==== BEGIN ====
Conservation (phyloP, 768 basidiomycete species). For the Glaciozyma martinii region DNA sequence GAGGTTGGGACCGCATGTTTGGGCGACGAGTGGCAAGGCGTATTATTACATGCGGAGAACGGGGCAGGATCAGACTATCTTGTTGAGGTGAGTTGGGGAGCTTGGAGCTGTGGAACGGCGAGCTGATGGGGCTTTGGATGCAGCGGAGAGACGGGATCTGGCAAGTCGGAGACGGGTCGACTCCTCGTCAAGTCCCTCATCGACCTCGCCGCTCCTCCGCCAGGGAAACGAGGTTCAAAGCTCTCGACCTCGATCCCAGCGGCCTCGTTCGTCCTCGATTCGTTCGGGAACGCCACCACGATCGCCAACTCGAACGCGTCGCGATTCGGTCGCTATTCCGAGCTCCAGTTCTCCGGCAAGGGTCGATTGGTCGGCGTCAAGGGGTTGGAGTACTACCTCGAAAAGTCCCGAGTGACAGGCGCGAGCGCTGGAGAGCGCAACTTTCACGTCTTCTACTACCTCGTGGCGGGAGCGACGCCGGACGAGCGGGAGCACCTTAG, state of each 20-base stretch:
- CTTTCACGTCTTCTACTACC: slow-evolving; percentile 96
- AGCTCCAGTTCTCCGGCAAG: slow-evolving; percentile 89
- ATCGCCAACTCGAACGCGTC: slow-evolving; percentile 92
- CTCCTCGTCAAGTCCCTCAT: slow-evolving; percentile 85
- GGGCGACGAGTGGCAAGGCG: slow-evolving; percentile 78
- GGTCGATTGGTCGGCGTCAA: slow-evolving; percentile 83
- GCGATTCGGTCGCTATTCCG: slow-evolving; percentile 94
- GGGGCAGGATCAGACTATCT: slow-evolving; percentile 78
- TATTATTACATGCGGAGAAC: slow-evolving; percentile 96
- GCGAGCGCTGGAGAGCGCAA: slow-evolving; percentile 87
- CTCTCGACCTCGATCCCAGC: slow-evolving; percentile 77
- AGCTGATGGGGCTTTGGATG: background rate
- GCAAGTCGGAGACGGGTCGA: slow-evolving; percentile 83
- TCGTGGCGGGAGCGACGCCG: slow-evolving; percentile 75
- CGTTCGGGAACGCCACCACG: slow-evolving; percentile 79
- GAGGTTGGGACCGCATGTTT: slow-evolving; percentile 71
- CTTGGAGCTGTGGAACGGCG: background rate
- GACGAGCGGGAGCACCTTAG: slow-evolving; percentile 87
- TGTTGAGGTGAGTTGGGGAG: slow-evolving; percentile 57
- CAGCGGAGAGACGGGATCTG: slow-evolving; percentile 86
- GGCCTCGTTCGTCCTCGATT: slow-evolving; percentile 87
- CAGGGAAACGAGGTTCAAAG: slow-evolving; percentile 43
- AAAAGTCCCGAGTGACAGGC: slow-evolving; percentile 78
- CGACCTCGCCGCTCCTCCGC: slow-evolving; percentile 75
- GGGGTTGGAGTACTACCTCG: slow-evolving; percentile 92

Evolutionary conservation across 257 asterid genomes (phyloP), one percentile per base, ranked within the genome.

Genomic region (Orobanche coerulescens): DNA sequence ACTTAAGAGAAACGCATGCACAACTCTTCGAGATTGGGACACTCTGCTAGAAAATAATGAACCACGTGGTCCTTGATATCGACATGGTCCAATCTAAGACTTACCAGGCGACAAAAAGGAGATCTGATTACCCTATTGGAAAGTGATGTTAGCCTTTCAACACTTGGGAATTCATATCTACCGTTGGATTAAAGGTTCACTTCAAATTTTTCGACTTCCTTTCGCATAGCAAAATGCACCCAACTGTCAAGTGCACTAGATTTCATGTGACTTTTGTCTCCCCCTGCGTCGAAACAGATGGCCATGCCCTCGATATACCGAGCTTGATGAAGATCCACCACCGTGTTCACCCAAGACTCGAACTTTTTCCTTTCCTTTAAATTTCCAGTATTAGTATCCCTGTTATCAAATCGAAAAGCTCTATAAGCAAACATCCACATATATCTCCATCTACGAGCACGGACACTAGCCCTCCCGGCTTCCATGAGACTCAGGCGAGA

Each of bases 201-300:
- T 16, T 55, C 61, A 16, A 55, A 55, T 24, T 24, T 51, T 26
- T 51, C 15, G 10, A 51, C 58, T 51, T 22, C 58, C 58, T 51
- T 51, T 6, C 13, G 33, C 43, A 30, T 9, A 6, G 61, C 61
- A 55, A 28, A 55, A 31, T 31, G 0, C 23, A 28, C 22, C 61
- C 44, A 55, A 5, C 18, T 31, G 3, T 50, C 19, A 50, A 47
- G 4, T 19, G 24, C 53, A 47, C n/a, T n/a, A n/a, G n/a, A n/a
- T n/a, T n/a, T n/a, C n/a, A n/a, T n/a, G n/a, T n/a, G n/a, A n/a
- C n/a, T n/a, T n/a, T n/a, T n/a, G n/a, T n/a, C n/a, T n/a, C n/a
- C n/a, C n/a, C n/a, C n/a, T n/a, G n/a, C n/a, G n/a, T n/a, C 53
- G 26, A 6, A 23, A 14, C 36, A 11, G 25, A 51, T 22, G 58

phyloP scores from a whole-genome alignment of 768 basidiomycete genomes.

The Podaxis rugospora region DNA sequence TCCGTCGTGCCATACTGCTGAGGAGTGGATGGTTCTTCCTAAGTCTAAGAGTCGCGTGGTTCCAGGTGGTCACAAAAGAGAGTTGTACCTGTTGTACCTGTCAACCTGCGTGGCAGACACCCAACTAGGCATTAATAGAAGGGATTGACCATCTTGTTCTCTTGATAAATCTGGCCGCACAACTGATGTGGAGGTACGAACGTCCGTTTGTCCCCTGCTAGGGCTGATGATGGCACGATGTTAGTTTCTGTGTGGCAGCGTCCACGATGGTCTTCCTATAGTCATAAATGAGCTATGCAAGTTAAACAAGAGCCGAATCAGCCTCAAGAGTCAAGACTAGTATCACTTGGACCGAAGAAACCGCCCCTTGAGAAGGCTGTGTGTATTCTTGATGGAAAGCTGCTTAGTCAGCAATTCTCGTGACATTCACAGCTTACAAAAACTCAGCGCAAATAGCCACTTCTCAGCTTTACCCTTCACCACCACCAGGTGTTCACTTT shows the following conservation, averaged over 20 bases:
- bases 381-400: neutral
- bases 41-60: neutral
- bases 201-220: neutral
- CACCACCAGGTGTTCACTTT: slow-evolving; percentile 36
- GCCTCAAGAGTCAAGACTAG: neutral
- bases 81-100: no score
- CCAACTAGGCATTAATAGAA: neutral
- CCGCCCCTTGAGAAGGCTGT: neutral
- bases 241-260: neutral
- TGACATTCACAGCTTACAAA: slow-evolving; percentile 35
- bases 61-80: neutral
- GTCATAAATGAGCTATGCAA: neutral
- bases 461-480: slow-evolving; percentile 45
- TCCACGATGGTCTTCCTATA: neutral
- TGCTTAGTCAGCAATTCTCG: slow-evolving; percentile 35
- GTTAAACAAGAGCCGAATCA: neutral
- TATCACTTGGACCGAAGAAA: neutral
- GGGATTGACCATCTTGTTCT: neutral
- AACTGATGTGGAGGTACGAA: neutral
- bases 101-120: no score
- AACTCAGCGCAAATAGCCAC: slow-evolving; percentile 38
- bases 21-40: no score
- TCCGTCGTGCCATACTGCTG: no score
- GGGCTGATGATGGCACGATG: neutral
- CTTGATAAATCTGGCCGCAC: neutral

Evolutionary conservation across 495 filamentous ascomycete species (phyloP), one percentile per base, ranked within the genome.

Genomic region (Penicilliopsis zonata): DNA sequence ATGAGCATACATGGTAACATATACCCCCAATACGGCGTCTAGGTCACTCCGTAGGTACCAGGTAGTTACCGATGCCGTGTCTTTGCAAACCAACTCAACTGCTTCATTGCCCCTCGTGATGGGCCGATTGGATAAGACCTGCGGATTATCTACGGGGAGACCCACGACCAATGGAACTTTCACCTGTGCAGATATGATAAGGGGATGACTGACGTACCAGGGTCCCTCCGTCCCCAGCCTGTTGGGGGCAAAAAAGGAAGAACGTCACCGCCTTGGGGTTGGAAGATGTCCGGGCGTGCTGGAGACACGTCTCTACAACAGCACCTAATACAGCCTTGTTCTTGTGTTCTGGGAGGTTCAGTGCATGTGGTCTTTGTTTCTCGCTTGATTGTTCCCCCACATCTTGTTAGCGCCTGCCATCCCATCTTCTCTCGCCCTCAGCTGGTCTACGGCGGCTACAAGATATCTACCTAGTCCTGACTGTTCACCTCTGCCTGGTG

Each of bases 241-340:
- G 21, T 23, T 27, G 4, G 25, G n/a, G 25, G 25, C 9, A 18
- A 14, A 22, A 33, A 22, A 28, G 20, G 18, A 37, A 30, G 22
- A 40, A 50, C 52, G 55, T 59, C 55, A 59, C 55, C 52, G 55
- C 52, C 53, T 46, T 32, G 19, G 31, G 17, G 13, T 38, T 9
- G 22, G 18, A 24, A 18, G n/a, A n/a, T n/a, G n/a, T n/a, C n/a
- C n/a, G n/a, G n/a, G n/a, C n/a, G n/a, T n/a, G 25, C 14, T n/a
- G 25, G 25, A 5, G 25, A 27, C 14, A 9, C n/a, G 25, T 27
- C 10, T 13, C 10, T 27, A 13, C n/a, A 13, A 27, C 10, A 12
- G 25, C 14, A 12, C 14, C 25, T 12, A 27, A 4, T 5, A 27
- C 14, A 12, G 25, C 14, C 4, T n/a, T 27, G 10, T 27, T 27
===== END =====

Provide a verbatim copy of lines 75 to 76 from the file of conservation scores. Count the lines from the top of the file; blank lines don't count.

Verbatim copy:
- C n/a, G n/a, G n/a, G n/a, C n/a, G n/a, T n/a, G 25, C 14, T n/a
- G 25, G 25, A 5, G 25, A 27, C 14, A 9, C n/a, G 25, T 27